Read More
...

CyanogenMod 10.1.2 Is Another Small Security Update, Patches Second Master Key APK Vulnerability

Second verse, same as the first. Two days ago the CyanogenMod ROM team announced a security update to the CM 10.1 platform, incorporating the "Master Key" security patch that Google had already issued back in February. Yesterday another, more intricate exploit in the same vein was posted by a Chinese blog, and again, Google has rapidly moved to patch the problem in Android... which won't be much comfort to those running an older release. Being the security-minded folks that they are, the CyanogenMod team has already patched the vulnerability in an even newer version of the ROM, CyanogenMod 10.1.2.

Untitled-4

It's an easy fix if you know what you're doing: nine lines of code prevent malicious apps from skipping the signature verification built into Android.

Read More
...

Second "Master Key" Style APK Exploit Is Revealed Just Two Days After Original Goes Public, Already Patched By Google

Hot on the heels of Bluebox's disclosure of the "Master Key" exploit, a Chinese blog has posted details of a similar vulnerability. This attack also sidesteps a bug in the signature verification step and allows seemingly innocent APKs to include a potentially dangerous payload; and like its brethren, Google has already patched the flaw and posted it to the Android Open Source Project (AOSP). The information comes to us from a China-based group (or possibly individual) calling itself the Android Security Squad. The original post is in Chinese, but a vaguely comprehensible translation can be had thanks to Google.

Read More
...

CyanogenMod 10.1.1 Stable Rolling Out Now With Security Fixes For Master Key And More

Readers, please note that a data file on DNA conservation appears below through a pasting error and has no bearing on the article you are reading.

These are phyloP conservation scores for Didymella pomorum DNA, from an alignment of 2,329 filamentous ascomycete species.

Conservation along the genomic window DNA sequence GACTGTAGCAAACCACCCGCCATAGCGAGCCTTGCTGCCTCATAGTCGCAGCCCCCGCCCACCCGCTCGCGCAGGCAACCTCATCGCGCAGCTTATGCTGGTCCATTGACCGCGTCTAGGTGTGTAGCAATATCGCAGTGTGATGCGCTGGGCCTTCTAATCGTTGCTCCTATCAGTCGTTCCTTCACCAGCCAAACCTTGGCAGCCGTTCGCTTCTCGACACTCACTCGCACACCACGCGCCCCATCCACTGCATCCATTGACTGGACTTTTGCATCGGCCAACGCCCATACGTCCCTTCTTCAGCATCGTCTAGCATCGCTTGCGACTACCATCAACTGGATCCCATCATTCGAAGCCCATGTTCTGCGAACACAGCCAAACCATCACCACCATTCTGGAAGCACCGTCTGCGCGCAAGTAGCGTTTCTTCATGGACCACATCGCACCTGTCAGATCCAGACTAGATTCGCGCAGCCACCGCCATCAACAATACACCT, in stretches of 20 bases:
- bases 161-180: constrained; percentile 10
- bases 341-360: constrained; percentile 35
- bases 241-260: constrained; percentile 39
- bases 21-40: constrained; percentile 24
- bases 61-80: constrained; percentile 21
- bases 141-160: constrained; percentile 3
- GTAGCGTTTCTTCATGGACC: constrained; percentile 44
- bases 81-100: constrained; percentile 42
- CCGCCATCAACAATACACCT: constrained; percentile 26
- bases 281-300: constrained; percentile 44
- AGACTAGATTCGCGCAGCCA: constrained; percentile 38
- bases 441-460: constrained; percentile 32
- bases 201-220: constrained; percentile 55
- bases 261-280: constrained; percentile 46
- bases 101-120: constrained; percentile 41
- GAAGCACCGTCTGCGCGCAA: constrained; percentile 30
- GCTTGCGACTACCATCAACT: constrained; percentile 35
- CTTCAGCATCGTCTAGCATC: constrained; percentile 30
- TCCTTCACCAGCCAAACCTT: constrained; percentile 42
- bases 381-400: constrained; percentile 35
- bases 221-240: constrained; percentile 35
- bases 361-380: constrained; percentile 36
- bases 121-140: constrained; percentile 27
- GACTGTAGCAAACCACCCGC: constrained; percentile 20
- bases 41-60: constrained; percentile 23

While most Android users are waiting on updaters that might patch some of the recently reported security holes, CyanogenMod is already getting a bug fix update out the door. CyanogenMod 10.1.1 is now hitting the stable channel for all supported devices.

cm

The Master Key exploit will be presented by Jeff Forristal at Black Hat 2013 as "One Root To Own Them All." It's essentially a bug in signature verification which can be used to insert malicious code into an APK. Google patched the bug back in February, but the new code hasn't made it into most official ROMs – even Nexus devices have yet to receive the fix.

Read More
...

Dan Rosenberg: 'I See This As The End Of An Era For Motorola Rooting And Modding'

When it comes to root and mod action on Motorola devices from the last couple of years, all eyes turn to brilliant Android hacker Dan Rosenberg. Since the Droid 3 was released two years ago, Rosenberg has successfully found root exploits for every Motorola device, including the D3, Bionic, RAZR, Droid 4, Xoom 2, Atrix HD, RAZR HD, and RAZR M. Add to that the fact he just released a tool that unlocks the bootloaders on the most modern Moto phones (RAZR HD, M, and Atrix HD), and it's not hard to see why he's such an important part of the Motorola modding community.

Read More
...

Secunia PSI Is A Tech Preview Of A 'Security' App That Scans A Few Other Apps And Gives You Useless Information

There are a lot of security apps for Android that go a little ways into overkill territory. Whether you're talking about superfluous task managers or "virus scanners" that may provide some minimal protection while generating more fear than is warranted, Android has a persistent problem with companies applying a Windows-era mentality on a completely different OS. Secunia PSI, however, takes the cake for being one of the least effective apps on the Play Store.

secunia1 secunia2 secunia3

Here's how it works: Secunia scans your apps for possible vulnerabilities. Not actual infections, mind you. It just checks to see if the currently installed versions of your application match any known security holes.

Read More
Page 1 of 212